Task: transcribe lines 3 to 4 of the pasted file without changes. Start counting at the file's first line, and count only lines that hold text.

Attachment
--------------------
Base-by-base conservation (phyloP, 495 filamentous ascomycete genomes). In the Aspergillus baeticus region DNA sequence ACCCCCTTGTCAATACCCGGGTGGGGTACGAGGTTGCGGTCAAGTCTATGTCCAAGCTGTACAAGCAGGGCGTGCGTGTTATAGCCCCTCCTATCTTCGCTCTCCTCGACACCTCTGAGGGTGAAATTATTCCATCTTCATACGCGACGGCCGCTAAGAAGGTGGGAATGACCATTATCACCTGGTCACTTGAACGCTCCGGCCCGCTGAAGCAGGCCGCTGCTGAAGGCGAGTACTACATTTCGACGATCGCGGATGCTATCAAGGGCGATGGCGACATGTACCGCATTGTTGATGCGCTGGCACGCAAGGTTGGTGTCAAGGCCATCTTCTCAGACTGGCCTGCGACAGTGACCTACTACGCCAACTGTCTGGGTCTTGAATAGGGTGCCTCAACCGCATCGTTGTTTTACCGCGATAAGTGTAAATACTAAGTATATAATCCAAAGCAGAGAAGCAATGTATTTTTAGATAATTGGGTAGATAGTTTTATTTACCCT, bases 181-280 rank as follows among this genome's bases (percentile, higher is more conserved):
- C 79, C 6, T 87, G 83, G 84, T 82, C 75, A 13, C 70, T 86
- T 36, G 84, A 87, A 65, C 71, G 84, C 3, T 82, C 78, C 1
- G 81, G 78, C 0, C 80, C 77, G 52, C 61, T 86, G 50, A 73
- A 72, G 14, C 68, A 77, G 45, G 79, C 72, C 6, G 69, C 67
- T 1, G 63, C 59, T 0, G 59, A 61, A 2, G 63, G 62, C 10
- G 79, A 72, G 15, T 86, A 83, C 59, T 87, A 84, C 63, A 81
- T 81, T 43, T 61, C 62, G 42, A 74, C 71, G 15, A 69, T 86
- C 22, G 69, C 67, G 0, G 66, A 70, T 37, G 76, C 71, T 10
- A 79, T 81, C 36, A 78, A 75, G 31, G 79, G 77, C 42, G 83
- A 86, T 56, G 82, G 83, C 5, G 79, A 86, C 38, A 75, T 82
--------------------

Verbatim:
- T 36, G 84, A 87, A 65, C 71, G 84, C 3, T 82, C 78, C 1
- G 81, G 78, C 0, C 80, C 77, G 52, C 61, T 86, G 50, A 73